Wednesday, June 21, 2017

Children are like pancakes

The title comes from an analogy from one of the sister missionaries serving here.  I don't remember how we got on this subject, but she was explaining that raising children is like making pancakes; the first one is a practice one and is not the best pancake; the second is much better, but by the third you have mastered it; the last is the left over batter pancake.  This analogy has been brought up three times this week in a matter of a couple of days.  This week, though, Sister Williams, and I thought this was going to be the longest week of our lives, but it flew by.  The Henson's went out of town to go to fish camp down in Kasilof by Soldotna for the majority of the week, but we kept busy in their absence.  Here are the highlights:

P-Day Fun: We had planned to hike Lazy Mountain again and have those from the zone who want to participate come with, but due to the weather we decided against it.  We ended up playing Laser tag with our district. It was so fun.  We played three games back to back.  This first game we played was basically the missionaries against this other group of people who slaughtered us.  This particular laser tag game had these modes that went along with it which would give you special abilities in the game; something neither of us were familiar with.  We learned as we went, but found out that you needed to take advantage of the modes in order to win.  The second and third games were just four on four:  missionaries against missionaries.  So much fun and each team won a game.  We were getting pretty hot in there running around shooting people. After that we went hiking with the Henson's and friends.  Kemalie, the Hensons' granddaughter who we are somewhat teaching, really bonded with Sister Williams and I, so hopefully that will help with teacher her more in the future.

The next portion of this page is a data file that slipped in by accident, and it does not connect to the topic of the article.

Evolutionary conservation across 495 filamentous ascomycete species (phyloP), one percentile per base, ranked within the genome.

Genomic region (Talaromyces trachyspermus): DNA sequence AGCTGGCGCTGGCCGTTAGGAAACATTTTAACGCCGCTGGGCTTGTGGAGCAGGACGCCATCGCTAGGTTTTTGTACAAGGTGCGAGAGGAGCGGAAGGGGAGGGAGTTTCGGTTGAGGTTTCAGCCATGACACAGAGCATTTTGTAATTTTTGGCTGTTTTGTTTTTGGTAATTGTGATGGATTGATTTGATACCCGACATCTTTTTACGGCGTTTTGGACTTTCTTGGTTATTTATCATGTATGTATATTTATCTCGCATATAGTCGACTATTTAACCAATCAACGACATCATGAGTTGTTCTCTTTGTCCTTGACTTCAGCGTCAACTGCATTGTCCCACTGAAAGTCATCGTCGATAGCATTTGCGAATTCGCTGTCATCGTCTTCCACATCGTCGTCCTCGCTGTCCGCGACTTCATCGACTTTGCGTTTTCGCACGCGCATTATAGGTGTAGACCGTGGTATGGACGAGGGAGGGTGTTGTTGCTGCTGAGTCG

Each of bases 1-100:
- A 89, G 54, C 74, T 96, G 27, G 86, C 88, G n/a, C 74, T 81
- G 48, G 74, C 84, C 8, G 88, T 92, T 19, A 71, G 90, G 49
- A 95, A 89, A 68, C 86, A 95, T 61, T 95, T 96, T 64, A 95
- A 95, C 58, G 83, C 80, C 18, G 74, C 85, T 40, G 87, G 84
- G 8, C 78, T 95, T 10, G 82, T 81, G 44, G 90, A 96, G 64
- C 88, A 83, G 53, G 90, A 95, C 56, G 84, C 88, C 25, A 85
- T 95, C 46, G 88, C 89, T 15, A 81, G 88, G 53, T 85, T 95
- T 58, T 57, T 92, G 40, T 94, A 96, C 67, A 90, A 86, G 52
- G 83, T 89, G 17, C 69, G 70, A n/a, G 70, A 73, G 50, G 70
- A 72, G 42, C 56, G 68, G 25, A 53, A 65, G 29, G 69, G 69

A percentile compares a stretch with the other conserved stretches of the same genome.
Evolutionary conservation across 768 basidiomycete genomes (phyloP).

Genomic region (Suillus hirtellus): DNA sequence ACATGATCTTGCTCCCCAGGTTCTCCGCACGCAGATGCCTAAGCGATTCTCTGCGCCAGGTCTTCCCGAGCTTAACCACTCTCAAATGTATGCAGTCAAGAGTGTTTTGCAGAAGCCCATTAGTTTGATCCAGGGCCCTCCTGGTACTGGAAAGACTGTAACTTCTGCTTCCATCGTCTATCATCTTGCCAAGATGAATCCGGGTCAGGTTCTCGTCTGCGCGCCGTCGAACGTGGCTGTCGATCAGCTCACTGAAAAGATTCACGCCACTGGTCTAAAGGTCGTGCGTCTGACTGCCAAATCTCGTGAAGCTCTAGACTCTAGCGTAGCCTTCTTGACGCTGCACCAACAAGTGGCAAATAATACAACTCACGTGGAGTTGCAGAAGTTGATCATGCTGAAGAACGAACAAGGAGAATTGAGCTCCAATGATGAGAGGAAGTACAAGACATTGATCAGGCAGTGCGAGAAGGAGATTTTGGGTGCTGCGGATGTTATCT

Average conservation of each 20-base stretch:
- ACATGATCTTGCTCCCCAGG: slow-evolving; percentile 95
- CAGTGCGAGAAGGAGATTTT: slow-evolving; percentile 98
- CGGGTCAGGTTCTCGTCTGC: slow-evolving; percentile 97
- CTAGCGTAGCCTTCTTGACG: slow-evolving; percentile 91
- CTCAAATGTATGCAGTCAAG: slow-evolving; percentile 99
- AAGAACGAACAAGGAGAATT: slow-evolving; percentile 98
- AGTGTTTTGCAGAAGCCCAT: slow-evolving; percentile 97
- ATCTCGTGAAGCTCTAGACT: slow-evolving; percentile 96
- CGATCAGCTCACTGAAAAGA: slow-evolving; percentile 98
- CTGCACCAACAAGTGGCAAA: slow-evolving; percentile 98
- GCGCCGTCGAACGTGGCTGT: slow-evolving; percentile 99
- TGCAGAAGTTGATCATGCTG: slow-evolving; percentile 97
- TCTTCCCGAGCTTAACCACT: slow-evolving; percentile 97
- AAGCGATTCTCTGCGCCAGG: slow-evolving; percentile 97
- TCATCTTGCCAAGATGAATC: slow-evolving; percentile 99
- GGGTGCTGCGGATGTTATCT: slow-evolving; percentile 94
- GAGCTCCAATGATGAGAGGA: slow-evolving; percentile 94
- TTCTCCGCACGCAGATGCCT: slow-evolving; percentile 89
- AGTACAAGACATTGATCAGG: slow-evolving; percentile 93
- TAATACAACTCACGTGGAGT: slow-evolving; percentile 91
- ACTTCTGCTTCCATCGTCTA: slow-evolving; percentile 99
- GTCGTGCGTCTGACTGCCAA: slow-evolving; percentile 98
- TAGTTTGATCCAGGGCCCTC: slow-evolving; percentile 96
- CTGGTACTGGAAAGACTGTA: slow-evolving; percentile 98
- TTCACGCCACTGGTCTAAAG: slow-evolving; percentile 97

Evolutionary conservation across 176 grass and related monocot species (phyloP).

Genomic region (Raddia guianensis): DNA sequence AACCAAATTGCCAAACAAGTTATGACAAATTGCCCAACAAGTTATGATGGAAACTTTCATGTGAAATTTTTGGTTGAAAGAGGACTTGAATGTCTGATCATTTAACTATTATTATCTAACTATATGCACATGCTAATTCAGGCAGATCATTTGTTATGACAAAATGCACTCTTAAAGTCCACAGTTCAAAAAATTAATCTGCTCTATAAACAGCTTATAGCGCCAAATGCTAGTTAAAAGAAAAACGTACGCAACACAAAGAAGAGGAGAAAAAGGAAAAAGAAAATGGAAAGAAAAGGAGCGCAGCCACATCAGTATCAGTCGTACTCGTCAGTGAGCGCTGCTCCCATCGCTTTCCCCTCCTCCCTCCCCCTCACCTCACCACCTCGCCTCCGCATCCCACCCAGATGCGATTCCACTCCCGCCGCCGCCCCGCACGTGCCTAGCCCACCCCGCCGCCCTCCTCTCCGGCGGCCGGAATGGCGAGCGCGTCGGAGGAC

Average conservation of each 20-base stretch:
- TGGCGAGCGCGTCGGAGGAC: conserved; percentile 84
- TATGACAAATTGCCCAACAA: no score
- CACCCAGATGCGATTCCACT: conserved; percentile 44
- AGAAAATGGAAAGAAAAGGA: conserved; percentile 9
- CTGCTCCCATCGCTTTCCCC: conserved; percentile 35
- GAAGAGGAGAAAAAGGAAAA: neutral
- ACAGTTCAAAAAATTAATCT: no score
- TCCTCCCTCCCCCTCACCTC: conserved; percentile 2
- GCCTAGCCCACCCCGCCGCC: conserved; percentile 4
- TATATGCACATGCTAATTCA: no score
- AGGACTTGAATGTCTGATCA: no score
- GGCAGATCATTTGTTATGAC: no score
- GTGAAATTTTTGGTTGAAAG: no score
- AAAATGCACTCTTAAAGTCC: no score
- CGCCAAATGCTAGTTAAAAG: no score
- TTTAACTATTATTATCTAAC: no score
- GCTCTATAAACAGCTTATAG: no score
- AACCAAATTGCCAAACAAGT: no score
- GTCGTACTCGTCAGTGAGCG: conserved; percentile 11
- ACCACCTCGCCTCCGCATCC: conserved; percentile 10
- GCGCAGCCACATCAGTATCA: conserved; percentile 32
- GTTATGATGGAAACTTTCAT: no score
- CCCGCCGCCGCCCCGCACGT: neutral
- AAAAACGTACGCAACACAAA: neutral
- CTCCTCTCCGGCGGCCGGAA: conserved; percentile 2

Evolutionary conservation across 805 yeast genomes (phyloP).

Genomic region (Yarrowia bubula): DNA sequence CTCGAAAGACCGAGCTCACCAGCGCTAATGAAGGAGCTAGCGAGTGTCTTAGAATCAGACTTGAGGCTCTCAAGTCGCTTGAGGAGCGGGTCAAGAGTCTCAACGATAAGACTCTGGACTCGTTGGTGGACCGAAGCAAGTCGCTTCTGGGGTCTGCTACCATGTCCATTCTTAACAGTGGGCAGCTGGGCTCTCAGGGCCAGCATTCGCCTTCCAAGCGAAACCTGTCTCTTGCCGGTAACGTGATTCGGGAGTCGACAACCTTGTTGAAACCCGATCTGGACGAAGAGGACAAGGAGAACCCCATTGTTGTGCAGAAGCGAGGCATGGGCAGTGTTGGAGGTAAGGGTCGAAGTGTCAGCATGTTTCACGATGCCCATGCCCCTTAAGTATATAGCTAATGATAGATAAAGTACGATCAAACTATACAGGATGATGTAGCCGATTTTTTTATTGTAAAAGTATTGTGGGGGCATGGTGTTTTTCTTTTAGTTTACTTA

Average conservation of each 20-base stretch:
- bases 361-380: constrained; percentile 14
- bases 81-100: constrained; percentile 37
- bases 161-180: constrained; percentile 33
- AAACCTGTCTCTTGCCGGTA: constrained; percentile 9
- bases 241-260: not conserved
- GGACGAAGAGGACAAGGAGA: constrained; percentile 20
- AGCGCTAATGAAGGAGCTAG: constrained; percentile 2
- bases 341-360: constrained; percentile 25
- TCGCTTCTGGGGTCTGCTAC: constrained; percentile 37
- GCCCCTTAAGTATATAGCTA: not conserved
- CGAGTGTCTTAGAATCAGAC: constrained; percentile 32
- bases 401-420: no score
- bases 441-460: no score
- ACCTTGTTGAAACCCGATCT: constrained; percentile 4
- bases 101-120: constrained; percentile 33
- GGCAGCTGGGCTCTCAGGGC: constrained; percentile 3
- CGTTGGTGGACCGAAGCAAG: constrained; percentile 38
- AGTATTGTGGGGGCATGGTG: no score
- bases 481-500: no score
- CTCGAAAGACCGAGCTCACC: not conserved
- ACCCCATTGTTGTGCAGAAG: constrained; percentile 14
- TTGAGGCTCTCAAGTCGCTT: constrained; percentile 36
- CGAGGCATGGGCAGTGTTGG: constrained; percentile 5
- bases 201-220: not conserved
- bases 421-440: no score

Sisters Training Meeting:  Wednesday we went down to Anchorage for a training meeting just for the sisters in the mission.  This is my second time doing this and I think we are doing it now because this would be the last time we could do it with our mission president and his wife before they go home and we get a new president in a couple of weeks. They tried out this new video conferencing this that worked the entire time!  Normally with PVC that we have been using in the past there would always be problems.  We videoed in people from Fairbanks, Juneau, and Soldotna.

Service:  We had a lot of service opportunities this week.  We helped moved this family from the Colony area to Wasilla's area with the help of some missionaries from the zone and the Colony sisters. They said they wouldn't have gotten it done in time had we not helped.  Done in 2 hours:  moving out and moving in.  Later that night we had dinner with Sister Gogan in our ward.  Every time we are over at a member's house we ask them if there is anything we can do for them.  Majority say no and some joke about us doing really hard electrical work or something similar to it.  Well Sister Gogan joked about us cleaning her house and we actually helped her.We helped her wash her dishes.  She likes them washed by hand.  Of all the chores around the house to do, doing the dishes is probably my favorite because it is very therapeutic and I love the warm water.  So I washed all of her dishes by hand in an hour and a half. Spontaneous service.  She called the next day just thanking us so much for the help. It always feels good to do something nice for someone else.